(From top) A foreign devotee and a sadhu take dips at Sangam on the first day of the Maha Kumbh Mela on Monday; Shilpa Shetty takes part in a havan at a camp in Allahabad. (PTI and AFP pictures)
Allahabad, Jan. 14: As thousands of shivering pilgrims took a freezing holy dip early on the Maha Kumbh’s first morning, 19-year-old Rahul Srivastava was tucked up and fast asleep in his bed.
“No one from my family went to the Ganga,” said the first-year English literature student of Allahabad Government College. “We are not that religious.”
Except for one person. Rahul still remembers how his grandfather, the family’s oldest member, had braved the chill to bathe in the Ganga during the previous Maha Kumbh in 2001.
“We sometimes talk about it, but I don’t think anyone else in the family would ever do it,” Rahul said.
His college mate Nisha Trivedi, a biology student, spelt it out: the world’s largest religious congregation, mentioned by Hiuen Tsang in the seventh century, is for “granddads and grandmoms”.
“My grandparents went to the Hardwar Kumbh in 2010 but, you know, I shan’t go to a Kumbh mela even if my parents offer to buy me a plane ticket,” she said.
But millions of others who had travelled to Allahabad by bus or train got up before sunrise today and impatiently waited for the naga (naked) sadhus to finish their dip so they could start theirs.
First, at 5am, decorated chariots and palanquins carried the mahamandaleshwars (members of the highest body) among the naga sadhus to the confluence of the Ganga and the Yamuna (and the mythical Saraswati).
Thousands of naked monks from 13 akharas (monastic orders) walked along the chariots and then rushed into the waters, their chants of “Har Har Mahadev” and “Har Har Gange” sending flocks of startled birds flying out of the riverbanks.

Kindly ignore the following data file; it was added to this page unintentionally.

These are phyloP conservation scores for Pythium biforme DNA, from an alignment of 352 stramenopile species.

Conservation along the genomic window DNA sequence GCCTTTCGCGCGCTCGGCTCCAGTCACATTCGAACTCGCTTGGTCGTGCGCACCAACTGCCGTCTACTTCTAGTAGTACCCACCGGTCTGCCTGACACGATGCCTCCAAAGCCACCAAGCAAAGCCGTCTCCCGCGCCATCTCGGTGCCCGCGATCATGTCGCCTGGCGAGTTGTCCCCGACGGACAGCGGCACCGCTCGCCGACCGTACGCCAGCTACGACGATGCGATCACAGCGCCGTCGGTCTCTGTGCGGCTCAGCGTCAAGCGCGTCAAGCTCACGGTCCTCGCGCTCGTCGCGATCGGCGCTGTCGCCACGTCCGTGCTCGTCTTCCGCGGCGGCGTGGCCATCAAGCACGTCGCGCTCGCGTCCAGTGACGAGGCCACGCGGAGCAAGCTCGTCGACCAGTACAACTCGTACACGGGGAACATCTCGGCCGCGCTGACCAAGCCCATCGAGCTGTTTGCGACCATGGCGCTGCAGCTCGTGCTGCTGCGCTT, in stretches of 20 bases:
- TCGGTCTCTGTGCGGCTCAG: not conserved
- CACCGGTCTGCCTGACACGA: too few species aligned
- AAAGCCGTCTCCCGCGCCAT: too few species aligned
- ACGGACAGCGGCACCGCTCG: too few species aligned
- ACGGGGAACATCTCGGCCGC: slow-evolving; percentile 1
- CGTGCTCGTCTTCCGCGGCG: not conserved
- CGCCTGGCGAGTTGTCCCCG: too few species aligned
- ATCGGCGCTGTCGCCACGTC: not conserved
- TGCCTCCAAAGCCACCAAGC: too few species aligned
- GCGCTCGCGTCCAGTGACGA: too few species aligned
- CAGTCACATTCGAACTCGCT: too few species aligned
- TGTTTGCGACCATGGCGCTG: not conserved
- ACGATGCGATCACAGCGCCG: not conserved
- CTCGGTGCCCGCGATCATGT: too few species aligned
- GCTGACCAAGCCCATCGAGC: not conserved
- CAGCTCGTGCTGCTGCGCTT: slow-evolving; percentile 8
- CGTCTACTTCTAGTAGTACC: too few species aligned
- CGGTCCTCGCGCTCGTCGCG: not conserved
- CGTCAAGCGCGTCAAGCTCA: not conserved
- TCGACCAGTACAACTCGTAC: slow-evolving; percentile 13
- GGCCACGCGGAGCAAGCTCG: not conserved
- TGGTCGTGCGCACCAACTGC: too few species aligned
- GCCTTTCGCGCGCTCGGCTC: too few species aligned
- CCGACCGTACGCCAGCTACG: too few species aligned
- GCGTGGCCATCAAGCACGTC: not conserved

Under the fog-dimmed lights of the five heavily guarded VIP ghats earmarked for them, the nagas descended into the water in a sequence that reflected their rigid pecking order.
Around 6, the hordes of devotees from the countryside, kept at bay by the administration till the naga sadhus had taken their bath, received their go-ahead. A sea of humanity surged towards the Ganga to observe a moment billed as “heaven on earth”.
But as news websites and TV channels began relaying these scenes after a couple of hours, another India — of Rahul and Nisha — looked on with the scepticism of a distant observer or made fun of what it saw as outdated practice.
“Oh, it’s better this way. Delhi is free now from these naked men, roaming around,” wrote Delhi-based “M.K. George, student” to an Indian newspaper’s web edition.
N. Vyas, a Mumbai bank official, tweeted: “It is fun to watch these curios from another world on TV but this holy mumbo-jumbo is not part of techno-driven scientific India.”
Deendayal M. Lulla, commenting on the website of The Daily Telegraph of Britain, sneered openly: “When you fail to get a job, be a sadhu. Religion is the only business which does not have recession, and it is tax-free.”
Ramesh Dixit, professor of political science with Lucknow University, said the cyberworld comments reflected a rural-urban divide.
“A large number of urban Indians cannot connect with this decaying faith system. Almost all those taking the bath out there are from rural India,” said Dixit, who himself watched the event on television from his living room.
Asked how many had taken the dip today, a mela official, M.K. Singh, put it at “about 20 lakh between 6am and 4pm” — which means the day’s total should be about 22-23 lakh.
According to tradition, a bath in the Ganga on the first day of the Maha Kumbh, observed once every 12 years in this city, can make one’s deepest wishes come true. However, only the most enthusiastic can brave the mid-winter temperatures: the rest will trickle in through the remaining 44 days before the Maha Kumbh ends on Maha Shivaratri in end-February.
Overall, some 10 crore pilgrims are expected, with the numbers peaking on auspicious days such as Basant Panchami, Mauni Amavasya or Maghi Poornima.